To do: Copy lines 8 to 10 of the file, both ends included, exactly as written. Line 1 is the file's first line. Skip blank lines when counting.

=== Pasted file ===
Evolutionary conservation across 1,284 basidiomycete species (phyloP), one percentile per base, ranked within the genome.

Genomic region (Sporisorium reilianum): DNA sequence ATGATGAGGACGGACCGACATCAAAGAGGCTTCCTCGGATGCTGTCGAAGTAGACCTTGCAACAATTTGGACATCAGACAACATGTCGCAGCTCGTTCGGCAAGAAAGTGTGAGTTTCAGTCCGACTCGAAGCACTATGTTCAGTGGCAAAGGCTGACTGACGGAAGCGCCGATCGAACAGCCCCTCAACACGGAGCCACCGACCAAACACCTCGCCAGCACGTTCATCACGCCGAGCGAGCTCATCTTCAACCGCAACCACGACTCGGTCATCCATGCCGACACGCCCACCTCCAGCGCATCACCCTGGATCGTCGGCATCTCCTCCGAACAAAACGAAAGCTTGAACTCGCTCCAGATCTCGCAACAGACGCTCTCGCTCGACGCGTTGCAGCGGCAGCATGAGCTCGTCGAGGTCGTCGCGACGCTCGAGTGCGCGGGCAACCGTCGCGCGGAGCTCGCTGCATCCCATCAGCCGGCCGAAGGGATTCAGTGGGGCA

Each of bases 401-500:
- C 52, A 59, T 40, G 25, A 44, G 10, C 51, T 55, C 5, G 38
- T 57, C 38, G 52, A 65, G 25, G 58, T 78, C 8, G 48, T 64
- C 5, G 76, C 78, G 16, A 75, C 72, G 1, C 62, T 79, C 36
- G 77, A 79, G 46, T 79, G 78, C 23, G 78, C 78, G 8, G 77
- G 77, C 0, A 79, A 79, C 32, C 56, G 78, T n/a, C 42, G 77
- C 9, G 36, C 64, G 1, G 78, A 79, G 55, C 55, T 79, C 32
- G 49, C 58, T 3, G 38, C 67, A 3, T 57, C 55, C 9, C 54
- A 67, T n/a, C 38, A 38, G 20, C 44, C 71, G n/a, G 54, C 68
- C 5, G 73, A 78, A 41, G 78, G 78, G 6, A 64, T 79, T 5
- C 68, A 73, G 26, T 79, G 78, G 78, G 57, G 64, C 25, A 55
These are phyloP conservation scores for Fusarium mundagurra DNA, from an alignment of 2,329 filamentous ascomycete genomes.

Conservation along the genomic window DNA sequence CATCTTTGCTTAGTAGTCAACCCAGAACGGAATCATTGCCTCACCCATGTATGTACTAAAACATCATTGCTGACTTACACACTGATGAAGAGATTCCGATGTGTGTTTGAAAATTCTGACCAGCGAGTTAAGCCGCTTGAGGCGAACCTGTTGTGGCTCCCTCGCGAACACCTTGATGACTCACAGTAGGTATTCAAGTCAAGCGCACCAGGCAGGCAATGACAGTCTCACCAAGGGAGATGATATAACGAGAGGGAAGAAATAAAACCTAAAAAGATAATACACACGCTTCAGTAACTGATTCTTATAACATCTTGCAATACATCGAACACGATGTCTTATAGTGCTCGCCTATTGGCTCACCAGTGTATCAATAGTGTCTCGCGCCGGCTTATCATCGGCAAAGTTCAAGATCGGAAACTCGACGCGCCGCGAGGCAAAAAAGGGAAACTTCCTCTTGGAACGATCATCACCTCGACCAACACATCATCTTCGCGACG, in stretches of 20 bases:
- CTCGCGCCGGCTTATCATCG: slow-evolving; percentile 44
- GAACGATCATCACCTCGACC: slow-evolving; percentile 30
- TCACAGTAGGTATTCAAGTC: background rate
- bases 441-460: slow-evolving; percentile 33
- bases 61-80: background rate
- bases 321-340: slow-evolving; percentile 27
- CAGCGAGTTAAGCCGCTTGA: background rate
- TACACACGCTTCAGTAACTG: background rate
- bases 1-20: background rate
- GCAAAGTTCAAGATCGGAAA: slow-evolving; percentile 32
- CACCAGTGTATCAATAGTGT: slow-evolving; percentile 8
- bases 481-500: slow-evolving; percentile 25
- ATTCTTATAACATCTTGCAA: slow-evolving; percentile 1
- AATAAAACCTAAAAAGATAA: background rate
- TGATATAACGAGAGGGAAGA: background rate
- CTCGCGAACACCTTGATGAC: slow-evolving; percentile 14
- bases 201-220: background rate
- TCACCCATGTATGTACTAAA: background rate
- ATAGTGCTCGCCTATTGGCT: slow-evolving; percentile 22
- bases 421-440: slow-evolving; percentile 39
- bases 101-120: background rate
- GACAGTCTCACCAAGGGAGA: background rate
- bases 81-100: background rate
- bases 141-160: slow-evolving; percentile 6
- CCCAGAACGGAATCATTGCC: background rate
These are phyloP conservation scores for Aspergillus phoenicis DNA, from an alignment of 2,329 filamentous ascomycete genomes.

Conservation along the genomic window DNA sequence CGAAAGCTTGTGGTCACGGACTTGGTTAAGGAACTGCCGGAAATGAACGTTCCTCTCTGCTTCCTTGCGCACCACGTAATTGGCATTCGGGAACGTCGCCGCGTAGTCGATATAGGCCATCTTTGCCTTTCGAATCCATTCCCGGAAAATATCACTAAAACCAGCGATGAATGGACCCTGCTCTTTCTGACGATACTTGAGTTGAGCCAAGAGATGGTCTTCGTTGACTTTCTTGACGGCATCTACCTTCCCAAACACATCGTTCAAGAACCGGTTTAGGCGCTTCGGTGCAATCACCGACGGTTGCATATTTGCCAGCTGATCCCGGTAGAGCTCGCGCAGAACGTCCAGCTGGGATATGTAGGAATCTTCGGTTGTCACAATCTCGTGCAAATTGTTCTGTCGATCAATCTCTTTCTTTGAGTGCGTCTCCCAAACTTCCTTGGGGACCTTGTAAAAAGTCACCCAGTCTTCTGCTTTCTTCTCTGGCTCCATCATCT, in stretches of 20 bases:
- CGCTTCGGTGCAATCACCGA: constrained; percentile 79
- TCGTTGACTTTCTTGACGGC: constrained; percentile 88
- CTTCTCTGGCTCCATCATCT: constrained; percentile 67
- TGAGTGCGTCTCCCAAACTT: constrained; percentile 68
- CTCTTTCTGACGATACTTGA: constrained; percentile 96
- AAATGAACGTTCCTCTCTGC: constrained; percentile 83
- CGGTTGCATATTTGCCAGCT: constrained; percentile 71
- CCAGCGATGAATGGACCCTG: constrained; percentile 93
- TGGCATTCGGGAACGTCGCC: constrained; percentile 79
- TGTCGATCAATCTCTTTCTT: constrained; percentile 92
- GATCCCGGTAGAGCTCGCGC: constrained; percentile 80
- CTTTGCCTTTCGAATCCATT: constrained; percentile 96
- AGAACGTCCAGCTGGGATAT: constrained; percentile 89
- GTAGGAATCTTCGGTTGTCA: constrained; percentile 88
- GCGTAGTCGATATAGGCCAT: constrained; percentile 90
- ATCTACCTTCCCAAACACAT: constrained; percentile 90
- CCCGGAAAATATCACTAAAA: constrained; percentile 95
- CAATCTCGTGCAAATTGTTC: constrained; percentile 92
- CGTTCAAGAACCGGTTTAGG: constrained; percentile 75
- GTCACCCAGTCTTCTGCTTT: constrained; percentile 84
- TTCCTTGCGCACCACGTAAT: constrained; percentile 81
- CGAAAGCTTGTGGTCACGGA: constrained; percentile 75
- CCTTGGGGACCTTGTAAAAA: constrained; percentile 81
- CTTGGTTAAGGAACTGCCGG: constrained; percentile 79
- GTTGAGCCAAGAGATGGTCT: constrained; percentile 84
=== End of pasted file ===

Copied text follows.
- G 77, C 0, A 79, A 79, C 32, C 56, G 78, T n/a, C 42, G 77
- C 9, G 36, C 64, G 1, G 78, A 79, G 55, C 55, T 79, C 32
- G 49, C 58, T 3, G 38, C 67, A 3, T 57, C 55, C 9, C 54